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  • Part-time employee and volunteering

    Hello,

    First, I'd like to say how much I appreciate this forum...thank you.

    I work for a non-profit organization as a part-time employee and we frequently have events that we are a part of, outside of work hours. I'd love to help out at these events but am being told that labor laws prohibit part-time empoyees from volunteering in the same organization. Is this true?

    I work in Alabama and my job responsibilites are on the computer and administrative work and the volunteering duties consist of manning a table, encouraging people to sign up as supporters of our organization.

    Please help in letting me know whether I'm allowed to volunteer or not.

    Thank you so much for your help.

  • #2
    Well, I cannot find specific legislation, but the point is reasonable. If you are a part-time employee, are you really volunteering within the same organization if the volunteer activity is related to the work you get paid for. If you are doing comparable work, then they would theoretically owe you wages. If you can see it from their perspective, it is wise for tax reasons to keep employees and volunteer work separate to prevent commingling or requests for pay for volunteer work.

    Comment


    • #3
      Thank you so much for your reply.

      I still need clarification on a few points:

      1.) I am employed by this company but I see the job duties and volunteer duties as completely separate. My job duties involve administrative assisting and computer data entry. My volunteer duties would consist of standing at a table and handing out information, to those interested, about our company.

      2.) Full-time salaried employees are allowed at these events but I, as a part-time employee, am not. If their fear is that I would turn around and claim reimbursement for hours worked then why isn't there a fear of the salaried employees claiming overtime benefits?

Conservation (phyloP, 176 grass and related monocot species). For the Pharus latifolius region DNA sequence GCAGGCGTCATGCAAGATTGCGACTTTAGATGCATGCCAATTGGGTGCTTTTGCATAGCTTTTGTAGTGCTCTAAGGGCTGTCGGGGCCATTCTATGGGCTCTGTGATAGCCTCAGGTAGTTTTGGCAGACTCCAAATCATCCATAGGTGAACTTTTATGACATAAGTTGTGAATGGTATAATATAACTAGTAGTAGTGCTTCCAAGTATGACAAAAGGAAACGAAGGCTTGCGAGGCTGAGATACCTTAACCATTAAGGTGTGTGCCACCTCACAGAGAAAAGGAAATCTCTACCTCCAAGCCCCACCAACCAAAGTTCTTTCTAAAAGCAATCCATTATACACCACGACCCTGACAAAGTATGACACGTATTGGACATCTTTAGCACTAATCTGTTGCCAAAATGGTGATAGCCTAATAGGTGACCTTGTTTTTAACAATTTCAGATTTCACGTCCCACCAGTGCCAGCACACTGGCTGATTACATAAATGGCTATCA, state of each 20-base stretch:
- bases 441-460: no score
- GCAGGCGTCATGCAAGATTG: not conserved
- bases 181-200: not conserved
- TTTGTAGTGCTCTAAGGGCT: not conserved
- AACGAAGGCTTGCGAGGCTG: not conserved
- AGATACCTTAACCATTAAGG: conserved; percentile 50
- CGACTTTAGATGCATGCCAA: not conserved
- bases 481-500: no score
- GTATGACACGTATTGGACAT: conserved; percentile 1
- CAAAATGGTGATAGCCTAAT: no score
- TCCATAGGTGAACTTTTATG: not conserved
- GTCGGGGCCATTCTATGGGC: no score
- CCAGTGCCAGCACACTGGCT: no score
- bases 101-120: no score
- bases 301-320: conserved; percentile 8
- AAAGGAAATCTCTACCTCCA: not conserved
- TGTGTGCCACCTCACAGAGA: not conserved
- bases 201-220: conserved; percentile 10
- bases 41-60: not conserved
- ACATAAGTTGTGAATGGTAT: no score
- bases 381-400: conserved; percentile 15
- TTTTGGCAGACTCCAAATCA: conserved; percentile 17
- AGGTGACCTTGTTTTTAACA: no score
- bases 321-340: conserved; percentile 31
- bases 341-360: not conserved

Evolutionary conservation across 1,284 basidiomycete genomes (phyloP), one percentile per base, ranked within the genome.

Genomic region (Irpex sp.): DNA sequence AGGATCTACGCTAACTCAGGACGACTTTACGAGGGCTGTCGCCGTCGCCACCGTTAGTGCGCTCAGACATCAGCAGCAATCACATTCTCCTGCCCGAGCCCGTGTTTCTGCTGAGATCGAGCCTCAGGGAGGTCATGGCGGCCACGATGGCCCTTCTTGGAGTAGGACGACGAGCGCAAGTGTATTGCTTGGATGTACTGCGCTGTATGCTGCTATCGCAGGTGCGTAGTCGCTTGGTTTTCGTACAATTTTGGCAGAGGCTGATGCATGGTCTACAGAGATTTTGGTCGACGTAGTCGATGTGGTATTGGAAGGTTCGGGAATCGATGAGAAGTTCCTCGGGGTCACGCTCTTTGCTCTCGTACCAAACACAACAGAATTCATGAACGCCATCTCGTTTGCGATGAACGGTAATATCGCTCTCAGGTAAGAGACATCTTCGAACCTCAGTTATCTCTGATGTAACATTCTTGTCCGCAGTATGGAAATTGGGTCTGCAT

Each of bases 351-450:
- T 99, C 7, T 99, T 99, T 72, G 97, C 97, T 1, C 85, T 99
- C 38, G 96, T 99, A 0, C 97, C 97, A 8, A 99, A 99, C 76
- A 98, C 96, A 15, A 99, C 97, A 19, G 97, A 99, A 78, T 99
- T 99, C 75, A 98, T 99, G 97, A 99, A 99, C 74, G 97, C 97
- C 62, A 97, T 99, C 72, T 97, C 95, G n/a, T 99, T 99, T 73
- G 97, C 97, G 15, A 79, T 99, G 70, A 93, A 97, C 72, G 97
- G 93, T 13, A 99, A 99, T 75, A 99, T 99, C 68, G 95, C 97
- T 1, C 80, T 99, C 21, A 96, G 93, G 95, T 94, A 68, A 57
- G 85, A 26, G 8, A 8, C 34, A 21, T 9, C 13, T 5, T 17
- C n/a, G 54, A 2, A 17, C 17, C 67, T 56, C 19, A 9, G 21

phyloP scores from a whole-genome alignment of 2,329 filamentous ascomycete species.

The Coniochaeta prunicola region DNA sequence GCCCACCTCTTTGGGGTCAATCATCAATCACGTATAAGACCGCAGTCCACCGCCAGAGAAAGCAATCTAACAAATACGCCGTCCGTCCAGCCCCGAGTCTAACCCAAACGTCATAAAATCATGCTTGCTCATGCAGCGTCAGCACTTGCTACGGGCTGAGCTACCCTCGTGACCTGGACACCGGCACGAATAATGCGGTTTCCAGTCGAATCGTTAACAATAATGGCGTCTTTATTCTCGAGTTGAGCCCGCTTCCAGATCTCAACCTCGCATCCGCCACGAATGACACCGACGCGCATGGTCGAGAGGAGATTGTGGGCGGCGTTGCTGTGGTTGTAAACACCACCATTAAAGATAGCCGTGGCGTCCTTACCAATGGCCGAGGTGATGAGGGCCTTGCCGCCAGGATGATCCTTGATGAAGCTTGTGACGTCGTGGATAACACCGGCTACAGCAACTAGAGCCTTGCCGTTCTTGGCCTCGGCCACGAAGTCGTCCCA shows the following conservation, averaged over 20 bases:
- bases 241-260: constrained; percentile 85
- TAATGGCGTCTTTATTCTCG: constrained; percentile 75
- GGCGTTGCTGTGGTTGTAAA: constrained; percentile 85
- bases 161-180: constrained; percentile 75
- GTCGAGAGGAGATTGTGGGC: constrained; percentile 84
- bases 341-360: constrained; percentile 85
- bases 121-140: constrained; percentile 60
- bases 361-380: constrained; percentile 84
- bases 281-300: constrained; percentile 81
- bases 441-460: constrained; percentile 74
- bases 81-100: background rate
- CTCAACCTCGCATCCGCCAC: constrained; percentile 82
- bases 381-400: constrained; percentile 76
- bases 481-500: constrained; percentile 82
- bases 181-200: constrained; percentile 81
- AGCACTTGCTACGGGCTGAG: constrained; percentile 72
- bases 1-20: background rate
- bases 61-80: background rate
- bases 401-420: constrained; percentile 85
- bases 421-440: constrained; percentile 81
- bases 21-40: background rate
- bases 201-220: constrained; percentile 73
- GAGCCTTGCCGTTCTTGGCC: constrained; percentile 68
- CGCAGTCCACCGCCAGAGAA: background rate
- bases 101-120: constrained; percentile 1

3.) Would a waiver, stating that I deny benefits or remibursement due to me agreeing to volunteer, be a valid approach?

      I also understand that my employer's point may be valid but they are stating it's the law and I'm trying to find out where exactly that law is located.

      Thank you so much for your time.

      Comment


      • #4
        Volunteering

        This link will take you to an explanation of how the US Department of Labor views volunteerism: http://www.dol.gov/esa/whd/opinion/F..._19_4_FLSA.pdf
        Lillian Connell

        Forum Moderator
        www.laborlawtalk.com

        Comment


        • #5
          Thank you so much for that link. However, I had already read through that article and never found an answer to my 3 concerns (listed above).

          Please help me with the 3 areas I'm still confused about.

          Have a great day, thank you

          Comment


          • #6
            Volunteerism

            The following are your questions with my answers:
            1.) I am employed by this company but I see the job duties and volunteer duties as completely separate. My job duties involve administrative assisting and computer data entry. My volunteer duties would consist of standing at a table and handing out information, to those interested, about our company. The responsibility of handing out information is probably under the category of administrative responsibilities. As such, your employer would probably need to pay you.

            2.) Full-time salaried employees are allowed at these events but I, as a part-time employee, am not. If their fear is that I would turn around and claim reimbursement for hours worked then why isn't there a fear of the salaried employees claiming overtime benefits? That is because salaried exempt people do not need to be paid overtime...they can work an unlimited number of hours without any additional compensation.

            3.) Would a waiver, stating that I deny benefits or remibursement due to me agreeing to volunteer, be a valid approach? No, because your employer is required to pay you for hours worked, even if you have "volunteered" not to be paid.
            Lillian Connell

            Forum Moderator
            www.laborlawtalk.com

            Comment

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